Nick Kasoff uses his bike primarily for transportation but also for recreation. After purchasing a higher-end bike earlier this year from the Ferguson Bicycle Shop, he started working up to longer distances, recently bicycling to a client living 30 miles away. He has told me that, while not having attended a CyclingSavvy or similar class, he is still quite comfortable bicycling on any local roads with the exception of the most congested parts of Lindbergh, like those in North County.
Nick Kasoff, Ferguson
St. Louis County has a highway department full of trained professionals, with an intimate knowledge of the transportation needs of our county. Complete Streets would take control of county roads out of their hands, and give that control to a small group of special interests who wrote the very bill you are considering.
Complete Streets will cost our county hundreds of millions of dollars. But a lot of that money won’t be spent on maintaining and improving roads. Instead, we’ll be spending it on consultants and reports, on board meetings and staff time, to meet the complicated requirements of this law. We’ll also be spending it on lawyer’s fees, because a legislative commitment to Complete Streets will lead to endless claims by those asserting their rights under this bill. If you don’t build a bike lane where I want it, I can sue you and claim you’re violating my rights under Complete Streets.
Complete Streets will also slam on the brakes for private development. That’s because the bill applies to private streets and parking lots as well as county roads. Forcing every development to comply with these complicated rules will drive up costs, and drive development out of the county.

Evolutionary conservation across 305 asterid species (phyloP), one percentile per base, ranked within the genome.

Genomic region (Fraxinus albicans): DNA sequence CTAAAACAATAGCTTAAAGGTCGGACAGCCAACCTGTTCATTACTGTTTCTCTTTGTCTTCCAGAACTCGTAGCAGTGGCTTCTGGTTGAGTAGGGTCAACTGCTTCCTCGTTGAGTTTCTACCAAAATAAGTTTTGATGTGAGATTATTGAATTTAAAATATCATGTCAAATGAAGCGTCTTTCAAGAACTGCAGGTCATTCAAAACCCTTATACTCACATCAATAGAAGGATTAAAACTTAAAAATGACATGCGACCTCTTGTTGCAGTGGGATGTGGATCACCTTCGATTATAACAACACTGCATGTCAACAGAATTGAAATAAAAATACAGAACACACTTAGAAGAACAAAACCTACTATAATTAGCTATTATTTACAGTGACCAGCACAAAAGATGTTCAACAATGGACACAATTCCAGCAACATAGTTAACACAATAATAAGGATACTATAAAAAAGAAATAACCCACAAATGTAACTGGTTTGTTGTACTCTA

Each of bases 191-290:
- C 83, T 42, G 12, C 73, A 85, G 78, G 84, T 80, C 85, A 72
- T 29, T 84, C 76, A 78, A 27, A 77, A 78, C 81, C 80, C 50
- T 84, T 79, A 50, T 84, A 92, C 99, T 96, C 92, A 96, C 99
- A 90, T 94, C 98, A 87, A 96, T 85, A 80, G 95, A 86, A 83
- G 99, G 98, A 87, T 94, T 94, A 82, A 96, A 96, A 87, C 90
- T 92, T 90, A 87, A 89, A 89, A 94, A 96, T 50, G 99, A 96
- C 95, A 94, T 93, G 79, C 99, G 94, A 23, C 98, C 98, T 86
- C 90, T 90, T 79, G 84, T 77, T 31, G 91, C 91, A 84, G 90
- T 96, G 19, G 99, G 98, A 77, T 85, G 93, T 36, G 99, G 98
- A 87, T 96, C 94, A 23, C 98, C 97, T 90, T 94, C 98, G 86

Supporters say that we don’t have to do every street right away. I guess they’re hoping you’ll pass the bill without finding out what’s in the bill. This bill requires that Complete Streets standards be met on every street when it is restriped or resurfaced. So we’ll be getting a big bill, and we’ll be getting it in a hurry.
The bill also requires coordinating and receiving approval of all road plans from a bunch of entities. This includes municipalities, schools of all sorts, civic centers, Metro, unspecified “other high visitation facilities” … and of course, Great Rivers Greenway, one of the groups pushing this bill. How many county staff people will it take just to satisfy this one requirement?
If you want to handcuff our county highway department and bankrupt our county government, this is a great bill. If not, you should vote NO. Passing Complete Streets would be a complete catastrophe for St. Louis county.
When she’s not running a guest house and other businesses, in her spare time the next speaker, Karen Karabell, runs CyclingSavvy St. Louis. This is the local affiliate of CyclingSavvy based in Orlando, FL, with an increasing number of such affiliates throughout the U.S. She and husband Harold and 15-year-old son Eli biked to the county council meeting, hitching a ride on Metrolink from their Central West End home.
Karen Karabell, St. Louis
I rode my bicycle here. It was easy! And imagine: Not a “Complete Street” on the route.